WORKS: Symphony No. 2; Coronation Cantata
PERFORMER: Olga Lutsiv-Ternovskaya (soprano), Ludmila Kuznetsova (mezzo-soprano), Vsevolod Grivnov (tenor), Dmitri Stepanovich (bass); Russian State SO & Symphonic Cappella/Valeri Polyansky
CATALOGUE NO: CHAN 9709
Glazunov was only an important symphonist in the parochial milieu of St Petersburg towards the end of the 19th century. But he could go through the motions with wonderful facility, and his symphonies do deserve occasional hearing for their best tunes, their inventiveness and formal dexterity. They’re nicely varied, too, as this clutch demonstrates.
Written when he was only 21 and totally in thrall to Borodin, No. 2 is a charmer, the first ‘second-generation’ Russian nationalist symphony of distinction, with a fine fiery scherzo and youthfully fresh, unabashed melodic invention that climaxes in the great juicy Steppeland tune of the finale. The gently pastoral No. 4 is structurally the most original, though it’s No. 5 that has the more obvious pretensions to greatness, with the first movement’s slightly self-conscious Wagnerisms, the fleet, balletic scherzo and the rumbustious festivities of the finale.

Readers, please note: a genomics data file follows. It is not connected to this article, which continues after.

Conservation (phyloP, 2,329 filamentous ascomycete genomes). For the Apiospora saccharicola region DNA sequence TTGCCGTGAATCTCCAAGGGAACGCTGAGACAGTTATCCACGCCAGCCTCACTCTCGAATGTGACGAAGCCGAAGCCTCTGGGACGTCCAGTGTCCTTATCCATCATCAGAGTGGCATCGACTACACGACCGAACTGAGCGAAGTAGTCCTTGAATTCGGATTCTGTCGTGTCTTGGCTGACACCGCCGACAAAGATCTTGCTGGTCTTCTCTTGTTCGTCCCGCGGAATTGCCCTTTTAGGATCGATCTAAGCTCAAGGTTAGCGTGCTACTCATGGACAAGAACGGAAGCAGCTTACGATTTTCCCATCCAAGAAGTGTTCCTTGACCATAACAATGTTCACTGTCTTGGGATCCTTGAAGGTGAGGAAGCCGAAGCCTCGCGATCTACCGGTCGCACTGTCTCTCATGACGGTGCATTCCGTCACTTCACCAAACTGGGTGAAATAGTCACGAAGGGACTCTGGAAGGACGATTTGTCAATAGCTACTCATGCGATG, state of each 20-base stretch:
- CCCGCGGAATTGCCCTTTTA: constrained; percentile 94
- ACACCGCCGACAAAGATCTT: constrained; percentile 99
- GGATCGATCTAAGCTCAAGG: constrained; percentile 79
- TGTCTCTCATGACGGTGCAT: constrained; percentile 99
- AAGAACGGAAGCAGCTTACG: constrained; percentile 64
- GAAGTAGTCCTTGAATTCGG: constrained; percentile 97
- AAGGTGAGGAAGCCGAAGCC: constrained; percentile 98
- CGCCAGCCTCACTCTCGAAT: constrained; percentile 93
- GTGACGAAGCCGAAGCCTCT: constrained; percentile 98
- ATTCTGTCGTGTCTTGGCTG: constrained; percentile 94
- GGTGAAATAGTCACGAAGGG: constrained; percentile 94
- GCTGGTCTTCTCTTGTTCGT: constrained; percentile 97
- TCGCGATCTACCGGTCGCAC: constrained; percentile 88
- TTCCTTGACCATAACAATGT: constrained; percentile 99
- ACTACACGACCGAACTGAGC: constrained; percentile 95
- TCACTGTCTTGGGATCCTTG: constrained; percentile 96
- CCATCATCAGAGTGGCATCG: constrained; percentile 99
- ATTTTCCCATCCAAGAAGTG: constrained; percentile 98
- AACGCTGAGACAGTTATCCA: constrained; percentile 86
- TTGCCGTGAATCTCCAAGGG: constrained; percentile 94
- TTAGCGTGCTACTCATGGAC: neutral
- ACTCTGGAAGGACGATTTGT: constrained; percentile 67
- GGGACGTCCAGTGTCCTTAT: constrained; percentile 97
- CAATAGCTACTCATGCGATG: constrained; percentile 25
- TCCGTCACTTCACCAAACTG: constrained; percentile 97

Polyansky projects No. 2 with all the fervour it demands, summoning memories of my long-treasured Melodiya LP with Boris Khaikin and the Moscow Radio SO. Yondani Butt’s Nos 4 and 5 strike me by contrast as a mite underpowered, and the RPO less at ease with the idioms of St Petersburg classicism, but these are good, solid readings nonetheless, and everyone clearly enjoyed themselves in No. 5’s finale. The Coronation Cantata for Tsar Nicholas II, though an irredeemably occasional work, has some attractive inspirations and is well worth hearing once when performed and recorded as opulently as this. Calum MacDonald